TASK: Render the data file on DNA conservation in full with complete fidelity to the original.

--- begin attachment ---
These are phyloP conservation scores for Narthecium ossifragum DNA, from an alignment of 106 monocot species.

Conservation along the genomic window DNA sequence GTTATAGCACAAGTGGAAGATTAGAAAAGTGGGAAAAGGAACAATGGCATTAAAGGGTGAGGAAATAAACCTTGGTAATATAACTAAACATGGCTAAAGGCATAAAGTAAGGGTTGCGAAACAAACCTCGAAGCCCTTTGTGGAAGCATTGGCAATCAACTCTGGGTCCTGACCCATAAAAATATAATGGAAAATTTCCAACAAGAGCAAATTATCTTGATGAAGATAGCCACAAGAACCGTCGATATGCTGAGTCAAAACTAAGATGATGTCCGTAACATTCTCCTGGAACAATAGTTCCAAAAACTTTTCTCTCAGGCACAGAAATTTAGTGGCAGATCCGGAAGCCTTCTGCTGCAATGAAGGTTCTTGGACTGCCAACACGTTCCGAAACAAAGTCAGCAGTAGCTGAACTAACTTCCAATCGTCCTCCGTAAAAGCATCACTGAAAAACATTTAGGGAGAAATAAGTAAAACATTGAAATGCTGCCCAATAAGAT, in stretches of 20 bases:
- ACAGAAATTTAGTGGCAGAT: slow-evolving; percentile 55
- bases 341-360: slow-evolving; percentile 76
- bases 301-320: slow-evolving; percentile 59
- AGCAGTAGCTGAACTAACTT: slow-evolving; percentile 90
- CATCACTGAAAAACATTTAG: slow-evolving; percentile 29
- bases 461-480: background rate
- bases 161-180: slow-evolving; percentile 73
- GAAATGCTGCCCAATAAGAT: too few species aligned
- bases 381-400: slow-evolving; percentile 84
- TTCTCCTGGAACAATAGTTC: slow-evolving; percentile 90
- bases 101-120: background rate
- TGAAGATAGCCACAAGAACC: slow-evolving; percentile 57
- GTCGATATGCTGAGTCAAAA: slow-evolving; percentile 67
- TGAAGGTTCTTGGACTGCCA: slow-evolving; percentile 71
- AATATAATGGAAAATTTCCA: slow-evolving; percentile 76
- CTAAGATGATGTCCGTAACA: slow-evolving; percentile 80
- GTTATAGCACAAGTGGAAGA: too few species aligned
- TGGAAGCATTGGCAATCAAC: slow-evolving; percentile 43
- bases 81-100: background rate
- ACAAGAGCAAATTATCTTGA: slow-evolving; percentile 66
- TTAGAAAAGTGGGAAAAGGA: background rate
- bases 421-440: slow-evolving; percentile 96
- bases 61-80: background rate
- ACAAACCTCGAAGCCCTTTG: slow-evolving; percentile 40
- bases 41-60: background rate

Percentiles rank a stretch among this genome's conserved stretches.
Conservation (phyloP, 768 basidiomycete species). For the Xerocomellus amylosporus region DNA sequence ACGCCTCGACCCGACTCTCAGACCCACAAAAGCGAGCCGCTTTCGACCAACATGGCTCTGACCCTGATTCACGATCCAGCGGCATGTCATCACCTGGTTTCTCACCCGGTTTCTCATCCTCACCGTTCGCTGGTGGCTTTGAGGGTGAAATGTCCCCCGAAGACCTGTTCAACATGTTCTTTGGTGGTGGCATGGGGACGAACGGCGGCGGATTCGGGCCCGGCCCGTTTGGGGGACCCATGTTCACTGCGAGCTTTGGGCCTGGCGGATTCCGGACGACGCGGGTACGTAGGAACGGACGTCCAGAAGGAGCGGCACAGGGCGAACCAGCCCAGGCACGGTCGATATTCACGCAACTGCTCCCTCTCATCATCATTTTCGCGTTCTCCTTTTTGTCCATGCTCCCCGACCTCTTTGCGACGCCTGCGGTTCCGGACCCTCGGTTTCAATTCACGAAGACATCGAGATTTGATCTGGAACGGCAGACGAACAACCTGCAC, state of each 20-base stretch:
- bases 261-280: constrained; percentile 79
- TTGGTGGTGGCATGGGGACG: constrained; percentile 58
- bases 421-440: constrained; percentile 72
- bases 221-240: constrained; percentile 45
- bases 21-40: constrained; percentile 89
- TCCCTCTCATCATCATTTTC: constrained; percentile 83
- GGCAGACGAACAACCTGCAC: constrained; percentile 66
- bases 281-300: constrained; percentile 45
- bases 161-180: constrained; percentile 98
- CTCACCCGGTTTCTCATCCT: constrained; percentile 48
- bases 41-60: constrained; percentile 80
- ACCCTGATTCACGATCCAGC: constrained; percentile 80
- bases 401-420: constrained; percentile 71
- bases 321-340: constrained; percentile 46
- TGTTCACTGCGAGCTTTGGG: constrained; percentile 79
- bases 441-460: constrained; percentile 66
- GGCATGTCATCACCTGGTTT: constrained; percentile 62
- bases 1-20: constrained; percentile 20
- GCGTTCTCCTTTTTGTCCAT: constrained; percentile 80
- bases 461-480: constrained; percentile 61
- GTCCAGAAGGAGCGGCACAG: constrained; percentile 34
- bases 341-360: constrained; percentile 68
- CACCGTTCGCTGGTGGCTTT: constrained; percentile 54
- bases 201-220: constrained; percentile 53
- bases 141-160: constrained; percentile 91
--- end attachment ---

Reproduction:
These are phyloP conservation scores for Narthecium ossifragum DNA, from an alignment of 106 monocot species.

Conservation along the genomic window DNA sequence GTTATAGCACAAGTGGAAGATTAGAAAAGTGGGAAAAGGAACAATGGCATTAAAGGGTGAGGAAATAAACCTTGGTAATATAACTAAACATGGCTAAAGGCATAAAGTAAGGGTTGCGAAACAAACCTCGAAGCCCTTTGTGGAAGCATTGGCAATCAACTCTGGGTCCTGACCCATAAAAATATAATGGAAAATTTCCAACAAGAGCAAATTATCTTGATGAAGATAGCCACAAGAACCGTCGATATGCTGAGTCAAAACTAAGATGATGTCCGTAACATTCTCCTGGAACAATAGTTCCAAAAACTTTTCTCTCAGGCACAGAAATTTAGTGGCAGATCCGGAAGCCTTCTGCTGCAATGAAGGTTCTTGGACTGCCAACACGTTCCGAAACAAAGTCAGCAGTAGCTGAACTAACTTCCAATCGTCCTCCGTAAAAGCATCACTGAAAAACATTTAGGGAGAAATAAGTAAAACATTGAAATGCTGCCCAATAAGAT, in stretches of 20 bases:
- ACAGAAATTTAGTGGCAGAT: slow-evolving; percentile 55
- bases 341-360: slow-evolving; percentile 76
- bases 301-320: slow-evolving; percentile 59
- AGCAGTAGCTGAACTAACTT: slow-evolving; percentile 90
- CATCACTGAAAAACATTTAG: slow-evolving; percentile 29
- bases 461-480: background rate
- bases 161-180: slow-evolving; percentile 73
- GAAATGCTGCCCAATAAGAT: too few species aligned
- bases 381-400: slow-evolving; percentile 84
- TTCTCCTGGAACAATAGTTC: slow-evolving; percentile 90
- bases 101-120: background rate
- TGAAGATAGCCACAAGAACC: slow-evolving; percentile 57
- GTCGATATGCTGAGTCAAAA: slow-evolving; percentile 67
- TGAAGGTTCTTGGACTGCCA: slow-evolving; percentile 71
- AATATAATGGAAAATTTCCA: slow-evolving; percentile 76
- CTAAGATGATGTCCGTAACA: slow-evolving; percentile 80
- GTTATAGCACAAGTGGAAGA: too few species aligned
- TGGAAGCATTGGCAATCAAC: slow-evolving; percentile 43
- bases 81-100: background rate
- ACAAGAGCAAATTATCTTGA: slow-evolving; percentile 66
- TTAGAAAAGTGGGAAAAGGA: background rate
- bases 421-440: slow-evolving; percentile 96
- bases 61-80: background rate
- ACAAACCTCGAAGCCCTTTG: slow-evolving; percentile 40
- bases 41-60: background rate

Percentiles rank a stretch among this genome's conserved stretches.
Conservation (phyloP, 768 basidiomycete species). For the Xerocomellus amylosporus region DNA sequence ACGCCTCGACCCGACTCTCAGACCCACAAAAGCGAGCCGCTTTCGACCAACATGGCTCTGACCCTGATTCACGATCCAGCGGCATGTCATCACCTGGTTTCTCACCCGGTTTCTCATCCTCACCGTTCGCTGGTGGCTTTGAGGGTGAAATGTCCCCCGAAGACCTGTTCAACATGTTCTTTGGTGGTGGCATGGGGACGAACGGCGGCGGATTCGGGCCCGGCCCGTTTGGGGGACCCATGTTCACTGCGAGCTTTGGGCCTGGCGGATTCCGGACGACGCGGGTACGTAGGAACGGACGTCCAGAAGGAGCGGCACAGGGCGAACCAGCCCAGGCACGGTCGATATTCACGCAACTGCTCCCTCTCATCATCATTTTCGCGTTCTCCTTTTTGTCCATGCTCCCCGACCTCTTTGCGACGCCTGCGGTTCCGGACCCTCGGTTTCAATTCACGAAGACATCGAGATTTGATCTGGAACGGCAGACGAACAACCTGCAC, state of each 20-base stretch:
- bases 261-280: constrained; percentile 79
- TTGGTGGTGGCATGGGGACG: constrained; percentile 58
- bases 421-440: constrained; percentile 72
- bases 221-240: constrained; percentile 45
- bases 21-40: constrained; percentile 89
- TCCCTCTCATCATCATTTTC: constrained; percentile 83
- GGCAGACGAACAACCTGCAC: constrained; percentile 66
- bases 281-300: constrained; percentile 45
- bases 161-180: constrained; percentile 98
- CTCACCCGGTTTCTCATCCT: constrained; percentile 48
- bases 41-60: constrained; percentile 80
- ACCCTGATTCACGATCCAGC: constrained; percentile 80
- bases 401-420: constrained; percentile 71
- bases 321-340: constrained; percentile 46
- TGTTCACTGCGAGCTTTGGG: constrained; percentile 79
- bases 441-460: constrained; percentile 66
- GGCATGTCATCACCTGGTTT: constrained; percentile 62
- bases 1-20: constrained; percentile 20
- GCGTTCTCCTTTTTGTCCAT: constrained; percentile 80
- bases 461-480: constrained; percentile 61
- GTCCAGAAGGAGCGGCACAG: constrained; percentile 34
- bases 341-360: constrained; percentile 68
- CACCGTTCGCTGGTGGCTTT: constrained; percentile 54
- bases 201-220: constrained; percentile 53
- bases 141-160: constrained; percentile 91